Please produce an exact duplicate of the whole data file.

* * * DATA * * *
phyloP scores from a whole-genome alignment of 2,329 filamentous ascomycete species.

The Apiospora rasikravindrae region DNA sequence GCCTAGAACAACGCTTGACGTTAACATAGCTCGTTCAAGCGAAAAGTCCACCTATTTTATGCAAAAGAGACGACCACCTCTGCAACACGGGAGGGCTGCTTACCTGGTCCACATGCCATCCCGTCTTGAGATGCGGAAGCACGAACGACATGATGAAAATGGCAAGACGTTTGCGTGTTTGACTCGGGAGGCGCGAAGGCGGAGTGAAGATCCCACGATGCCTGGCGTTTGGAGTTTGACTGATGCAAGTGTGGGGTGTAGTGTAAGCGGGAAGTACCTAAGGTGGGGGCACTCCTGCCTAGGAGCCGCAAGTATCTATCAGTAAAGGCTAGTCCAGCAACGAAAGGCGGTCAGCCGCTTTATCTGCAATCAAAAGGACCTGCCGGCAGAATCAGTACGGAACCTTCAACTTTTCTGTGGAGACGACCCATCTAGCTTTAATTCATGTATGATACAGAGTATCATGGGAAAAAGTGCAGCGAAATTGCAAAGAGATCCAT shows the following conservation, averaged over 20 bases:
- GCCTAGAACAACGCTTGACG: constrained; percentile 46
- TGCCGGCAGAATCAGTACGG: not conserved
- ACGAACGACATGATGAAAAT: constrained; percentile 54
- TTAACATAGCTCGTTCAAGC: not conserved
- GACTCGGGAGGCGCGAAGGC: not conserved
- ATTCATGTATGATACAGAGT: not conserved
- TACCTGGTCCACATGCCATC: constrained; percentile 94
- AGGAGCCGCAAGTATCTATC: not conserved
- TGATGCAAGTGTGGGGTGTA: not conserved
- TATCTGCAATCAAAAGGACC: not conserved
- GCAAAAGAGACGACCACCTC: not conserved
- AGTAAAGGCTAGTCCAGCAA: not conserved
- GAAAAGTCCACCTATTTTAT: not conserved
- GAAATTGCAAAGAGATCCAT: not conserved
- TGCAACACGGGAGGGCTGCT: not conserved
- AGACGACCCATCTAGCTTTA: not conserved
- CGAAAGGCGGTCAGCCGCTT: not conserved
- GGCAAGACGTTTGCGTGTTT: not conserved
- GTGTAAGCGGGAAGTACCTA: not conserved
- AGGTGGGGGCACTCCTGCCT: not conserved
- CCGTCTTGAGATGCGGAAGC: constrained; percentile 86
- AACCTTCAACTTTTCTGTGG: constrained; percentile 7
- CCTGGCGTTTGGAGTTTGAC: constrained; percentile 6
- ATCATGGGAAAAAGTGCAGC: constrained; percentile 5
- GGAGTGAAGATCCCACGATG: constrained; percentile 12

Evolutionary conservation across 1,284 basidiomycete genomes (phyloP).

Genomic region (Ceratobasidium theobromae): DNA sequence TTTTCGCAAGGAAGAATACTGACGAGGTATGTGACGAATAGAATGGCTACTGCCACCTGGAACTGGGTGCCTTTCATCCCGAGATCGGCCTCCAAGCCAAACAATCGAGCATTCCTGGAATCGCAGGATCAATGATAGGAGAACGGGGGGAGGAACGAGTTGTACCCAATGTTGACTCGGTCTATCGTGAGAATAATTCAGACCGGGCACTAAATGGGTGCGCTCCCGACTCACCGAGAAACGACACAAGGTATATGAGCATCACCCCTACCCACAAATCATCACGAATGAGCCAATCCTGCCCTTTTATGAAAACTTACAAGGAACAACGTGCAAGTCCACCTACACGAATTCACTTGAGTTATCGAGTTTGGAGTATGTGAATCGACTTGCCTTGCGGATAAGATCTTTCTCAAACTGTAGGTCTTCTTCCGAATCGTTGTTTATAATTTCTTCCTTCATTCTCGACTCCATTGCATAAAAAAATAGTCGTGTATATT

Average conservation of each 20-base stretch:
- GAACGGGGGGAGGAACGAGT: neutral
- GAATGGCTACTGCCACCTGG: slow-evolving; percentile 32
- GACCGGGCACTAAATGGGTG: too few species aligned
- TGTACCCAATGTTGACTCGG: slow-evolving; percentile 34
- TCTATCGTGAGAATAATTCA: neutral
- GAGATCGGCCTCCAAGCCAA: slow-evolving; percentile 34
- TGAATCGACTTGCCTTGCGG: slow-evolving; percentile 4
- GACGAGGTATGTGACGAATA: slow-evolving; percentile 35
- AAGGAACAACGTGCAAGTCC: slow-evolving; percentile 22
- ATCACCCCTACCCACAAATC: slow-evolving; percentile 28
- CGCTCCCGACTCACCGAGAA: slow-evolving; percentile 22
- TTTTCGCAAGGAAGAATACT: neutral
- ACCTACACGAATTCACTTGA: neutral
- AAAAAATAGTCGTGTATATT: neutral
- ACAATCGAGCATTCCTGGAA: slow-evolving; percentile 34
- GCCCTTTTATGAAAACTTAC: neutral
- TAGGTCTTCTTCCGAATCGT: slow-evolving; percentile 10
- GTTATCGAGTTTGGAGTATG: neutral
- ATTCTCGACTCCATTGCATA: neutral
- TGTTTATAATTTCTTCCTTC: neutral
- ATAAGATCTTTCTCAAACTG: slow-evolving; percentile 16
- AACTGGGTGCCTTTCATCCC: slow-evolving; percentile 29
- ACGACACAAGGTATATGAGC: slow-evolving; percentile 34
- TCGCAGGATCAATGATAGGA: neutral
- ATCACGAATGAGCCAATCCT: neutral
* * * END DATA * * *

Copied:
phyloP scores from a whole-genome alignment of 2,329 filamentous ascomycete species.

The Apiospora rasikravindrae region DNA sequence GCCTAGAACAACGCTTGACGTTAACATAGCTCGTTCAAGCGAAAAGTCCACCTATTTTATGCAAAAGAGACGACCACCTCTGCAACACGGGAGGGCTGCTTACCTGGTCCACATGCCATCCCGTCTTGAGATGCGGAAGCACGAACGACATGATGAAAATGGCAAGACGTTTGCGTGTTTGACTCGGGAGGCGCGAAGGCGGAGTGAAGATCCCACGATGCCTGGCGTTTGGAGTTTGACTGATGCAAGTGTGGGGTGTAGTGTAAGCGGGAAGTACCTAAGGTGGGGGCACTCCTGCCTAGGAGCCGCAAGTATCTATCAGTAAAGGCTAGTCCAGCAACGAAAGGCGGTCAGCCGCTTTATCTGCAATCAAAAGGACCTGCCGGCAGAATCAGTACGGAACCTTCAACTTTTCTGTGGAGACGACCCATCTAGCTTTAATTCATGTATGATACAGAGTATCATGGGAAAAAGTGCAGCGAAATTGCAAAGAGATCCAT shows the following conservation, averaged over 20 bases:
- GCCTAGAACAACGCTTGACG: constrained; percentile 46
- TGCCGGCAGAATCAGTACGG: not conserved
- ACGAACGACATGATGAAAAT: constrained; percentile 54
- TTAACATAGCTCGTTCAAGC: not conserved
- GACTCGGGAGGCGCGAAGGC: not conserved
- ATTCATGTATGATACAGAGT: not conserved
- TACCTGGTCCACATGCCATC: constrained; percentile 94
- AGGAGCCGCAAGTATCTATC: not conserved
- TGATGCAAGTGTGGGGTGTA: not conserved
- TATCTGCAATCAAAAGGACC: not conserved
- GCAAAAGAGACGACCACCTC: not conserved
- AGTAAAGGCTAGTCCAGCAA: not conserved
- GAAAAGTCCACCTATTTTAT: not conserved
- GAAATTGCAAAGAGATCCAT: not conserved
- TGCAACACGGGAGGGCTGCT: not conserved
- AGACGACCCATCTAGCTTTA: not conserved
- CGAAAGGCGGTCAGCCGCTT: not conserved
- GGCAAGACGTTTGCGTGTTT: not conserved
- GTGTAAGCGGGAAGTACCTA: not conserved
- AGGTGGGGGCACTCCTGCCT: not conserved
- CCGTCTTGAGATGCGGAAGC: constrained; percentile 86
- AACCTTCAACTTTTCTGTGG: constrained; percentile 7
- CCTGGCGTTTGGAGTTTGAC: constrained; percentile 6
- ATCATGGGAAAAAGTGCAGC: constrained; percentile 5
- GGAGTGAAGATCCCACGATG: constrained; percentile 12

Evolutionary conservation across 1,284 basidiomycete genomes (phyloP).

Genomic region (Ceratobasidium theobromae): DNA sequence TTTTCGCAAGGAAGAATACTGACGAGGTATGTGACGAATAGAATGGCTACTGCCACCTGGAACTGGGTGCCTTTCATCCCGAGATCGGCCTCCAAGCCAAACAATCGAGCATTCCTGGAATCGCAGGATCAATGATAGGAGAACGGGGGGAGGAACGAGTTGTACCCAATGTTGACTCGGTCTATCGTGAGAATAATTCAGACCGGGCACTAAATGGGTGCGCTCCCGACTCACCGAGAAACGACACAAGGTATATGAGCATCACCCCTACCCACAAATCATCACGAATGAGCCAATCCTGCCCTTTTATGAAAACTTACAAGGAACAACGTGCAAGTCCACCTACACGAATTCACTTGAGTTATCGAGTTTGGAGTATGTGAATCGACTTGCCTTGCGGATAAGATCTTTCTCAAACTGTAGGTCTTCTTCCGAATCGTTGTTTATAATTTCTTCCTTCATTCTCGACTCCATTGCATAAAAAAATAGTCGTGTATATT

Average conservation of each 20-base stretch:
- GAACGGGGGGAGGAACGAGT: neutral
- GAATGGCTACTGCCACCTGG: slow-evolving; percentile 32
- GACCGGGCACTAAATGGGTG: too few species aligned
- TGTACCCAATGTTGACTCGG: slow-evolving; percentile 34
- TCTATCGTGAGAATAATTCA: neutral
- GAGATCGGCCTCCAAGCCAA: slow-evolving; percentile 34
- TGAATCGACTTGCCTTGCGG: slow-evolving; percentile 4
- GACGAGGTATGTGACGAATA: slow-evolving; percentile 35
- AAGGAACAACGTGCAAGTCC: slow-evolving; percentile 22
- ATCACCCCTACCCACAAATC: slow-evolving; percentile 28
- CGCTCCCGACTCACCGAGAA: slow-evolving; percentile 22
- TTTTCGCAAGGAAGAATACT: neutral
- ACCTACACGAATTCACTTGA: neutral
- AAAAAATAGTCGTGTATATT: neutral
- ACAATCGAGCATTCCTGGAA: slow-evolving; percentile 34
- GCCCTTTTATGAAAACTTAC: neutral
- TAGGTCTTCTTCCGAATCGT: slow-evolving; percentile 10
- GTTATCGAGTTTGGAGTATG: neutral
- ATTCTCGACTCCATTGCATA: neutral
- TGTTTATAATTTCTTCCTTC: neutral
- ATAAGATCTTTCTCAAACTG: slow-evolving; percentile 16
- AACTGGGTGCCTTTCATCCC: slow-evolving; percentile 29
- ACGACACAAGGTATATGAGC: slow-evolving; percentile 34
- TCGCAGGATCAATGATAGGA: neutral
- ATCACGAATGAGCCAATCCT: neutral